Urea plays a key role in the urine-concentrating mechanism. Physiologic and molecular data demonstrate that urea transport in kidney and red blood cells occurs by specific urea transporter proteins. Two gene families for facilitated urea transporters, UT-A and UT-B, and several urea transporter cDNA isoforms have been cloned from human, rat, mouse, and several non-mammalian species. Polyclonal antibodies have been generated to many of the urea transporter proteins, and several novel findings have resulted from their use in integrative animal studies. For example, () vasopressin increases the phosphorylation of UT-A1 in rat inner medullary collecting duct; () UT-A1 protein abundance is increased in the rat inner medulla during conditions in which urine-concentrating ability is reduced; and () urea transporters are expressed in non-renal tissues, and UT-A protein abundance is up-regulated in uremia in both liver and heart. In addition to the facilitated urea transporters, functional evidence exists for active urea transport in the kidney collecting duct. This review summarizes the physiologic evidence for the existence of facilitated and active urea transporters, the molecular biology of the facilitated urea transporter gene families and cDNAs, and integrative studies into urea transporter protein regulation, both in the kidney and in other organs.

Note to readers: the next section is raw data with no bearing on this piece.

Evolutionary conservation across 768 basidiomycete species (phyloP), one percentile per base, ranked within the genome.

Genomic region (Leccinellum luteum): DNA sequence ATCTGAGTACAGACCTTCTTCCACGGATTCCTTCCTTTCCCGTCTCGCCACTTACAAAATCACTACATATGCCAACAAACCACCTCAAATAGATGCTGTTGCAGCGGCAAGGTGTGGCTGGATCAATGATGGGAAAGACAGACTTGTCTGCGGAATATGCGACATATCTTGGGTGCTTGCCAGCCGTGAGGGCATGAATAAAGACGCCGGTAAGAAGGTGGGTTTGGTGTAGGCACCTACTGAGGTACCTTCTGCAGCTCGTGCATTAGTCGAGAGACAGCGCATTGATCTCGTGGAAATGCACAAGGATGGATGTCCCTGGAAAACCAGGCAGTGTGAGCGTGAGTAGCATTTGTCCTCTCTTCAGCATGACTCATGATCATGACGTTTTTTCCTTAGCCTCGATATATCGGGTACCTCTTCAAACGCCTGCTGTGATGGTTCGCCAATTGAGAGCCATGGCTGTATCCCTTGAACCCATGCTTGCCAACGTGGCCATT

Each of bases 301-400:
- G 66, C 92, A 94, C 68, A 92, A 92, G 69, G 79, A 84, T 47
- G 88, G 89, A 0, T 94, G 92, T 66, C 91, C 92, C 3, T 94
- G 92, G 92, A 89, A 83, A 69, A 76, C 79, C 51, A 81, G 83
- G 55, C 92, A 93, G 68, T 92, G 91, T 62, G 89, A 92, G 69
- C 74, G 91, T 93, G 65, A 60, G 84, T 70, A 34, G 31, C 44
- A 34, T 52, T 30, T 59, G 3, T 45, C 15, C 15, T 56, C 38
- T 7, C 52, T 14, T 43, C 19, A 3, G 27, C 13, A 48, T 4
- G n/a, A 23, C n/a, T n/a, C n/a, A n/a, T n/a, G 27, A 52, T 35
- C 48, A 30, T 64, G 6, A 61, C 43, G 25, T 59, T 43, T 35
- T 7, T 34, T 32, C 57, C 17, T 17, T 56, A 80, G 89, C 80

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  • Article Type: Review Article
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